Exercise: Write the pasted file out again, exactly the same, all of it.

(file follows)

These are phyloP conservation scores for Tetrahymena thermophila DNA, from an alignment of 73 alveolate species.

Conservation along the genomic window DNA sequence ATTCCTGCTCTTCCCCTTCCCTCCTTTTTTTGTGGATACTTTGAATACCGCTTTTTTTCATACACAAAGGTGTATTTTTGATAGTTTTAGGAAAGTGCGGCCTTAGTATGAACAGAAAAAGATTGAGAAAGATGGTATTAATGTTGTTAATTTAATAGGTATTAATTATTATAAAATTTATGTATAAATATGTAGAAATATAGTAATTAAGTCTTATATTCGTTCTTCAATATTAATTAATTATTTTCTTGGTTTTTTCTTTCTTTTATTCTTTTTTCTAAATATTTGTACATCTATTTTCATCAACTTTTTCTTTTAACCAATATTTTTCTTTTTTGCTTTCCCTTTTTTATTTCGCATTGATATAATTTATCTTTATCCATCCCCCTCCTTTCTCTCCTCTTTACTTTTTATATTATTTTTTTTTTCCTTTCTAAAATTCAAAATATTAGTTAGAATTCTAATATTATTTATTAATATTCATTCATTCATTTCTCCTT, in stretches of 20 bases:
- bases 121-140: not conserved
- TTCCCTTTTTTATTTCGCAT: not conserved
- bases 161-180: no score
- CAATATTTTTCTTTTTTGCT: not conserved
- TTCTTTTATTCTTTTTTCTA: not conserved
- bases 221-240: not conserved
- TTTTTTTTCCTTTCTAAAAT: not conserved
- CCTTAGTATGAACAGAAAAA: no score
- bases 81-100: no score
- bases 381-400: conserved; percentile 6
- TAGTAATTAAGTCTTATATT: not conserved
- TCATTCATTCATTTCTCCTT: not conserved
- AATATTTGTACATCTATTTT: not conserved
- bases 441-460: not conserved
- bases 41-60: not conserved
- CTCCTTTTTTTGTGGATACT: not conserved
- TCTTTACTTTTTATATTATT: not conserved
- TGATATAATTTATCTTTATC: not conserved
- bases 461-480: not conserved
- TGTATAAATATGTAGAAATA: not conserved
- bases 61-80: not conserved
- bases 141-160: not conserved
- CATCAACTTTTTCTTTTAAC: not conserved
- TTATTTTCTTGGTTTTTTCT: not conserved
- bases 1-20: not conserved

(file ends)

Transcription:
These are phyloP conservation scores for Tetrahymena thermophila DNA, from an alignment of 73 alveolate species.

Conservation along the genomic window DNA sequence ATTCCTGCTCTTCCCCTTCCCTCCTTTTTTTGTGGATACTTTGAATACCGCTTTTTTTCATACACAAAGGTGTATTTTTGATAGTTTTAGGAAAGTGCGGCCTTAGTATGAACAGAAAAAGATTGAGAAAGATGGTATTAATGTTGTTAATTTAATAGGTATTAATTATTATAAAATTTATGTATAAATATGTAGAAATATAGTAATTAAGTCTTATATTCGTTCTTCAATATTAATTAATTATTTTCTTGGTTTTTTCTTTCTTTTATTCTTTTTTCTAAATATTTGTACATCTATTTTCATCAACTTTTTCTTTTAACCAATATTTTTCTTTTTTGCTTTCCCTTTTTTATTTCGCATTGATATAATTTATCTTTATCCATCCCCCTCCTTTCTCTCCTCTTTACTTTTTATATTATTTTTTTTTTCCTTTCTAAAATTCAAAATATTAGTTAGAATTCTAATATTATTTATTAATATTCATTCATTCATTTCTCCTT, in stretches of 20 bases:
- bases 121-140: not conserved
- TTCCCTTTTTTATTTCGCAT: not conserved
- bases 161-180: no score
- CAATATTTTTCTTTTTTGCT: not conserved
- TTCTTTTATTCTTTTTTCTA: not conserved
- bases 221-240: not conserved
- TTTTTTTTCCTTTCTAAAAT: not conserved
- CCTTAGTATGAACAGAAAAA: no score
- bases 81-100: no score
- bases 381-400: conserved; percentile 6
- TAGTAATTAAGTCTTATATT: not conserved
- TCATTCATTCATTTCTCCTT: not conserved
- AATATTTGTACATCTATTTT: not conserved
- bases 441-460: not conserved
- bases 41-60: not conserved
- CTCCTTTTTTTGTGGATACT: not conserved
- TCTTTACTTTTTATATTATT: not conserved
- TGATATAATTTATCTTTATC: not conserved
- bases 461-480: not conserved
- TGTATAAATATGTAGAAATA: not conserved
- bases 61-80: not conserved
- bases 141-160: not conserved
- CATCAACTTTTTCTTTTAAC: not conserved
- TTATTTTCTTGGTTTTTTCT: not conserved
- bases 1-20: not conserved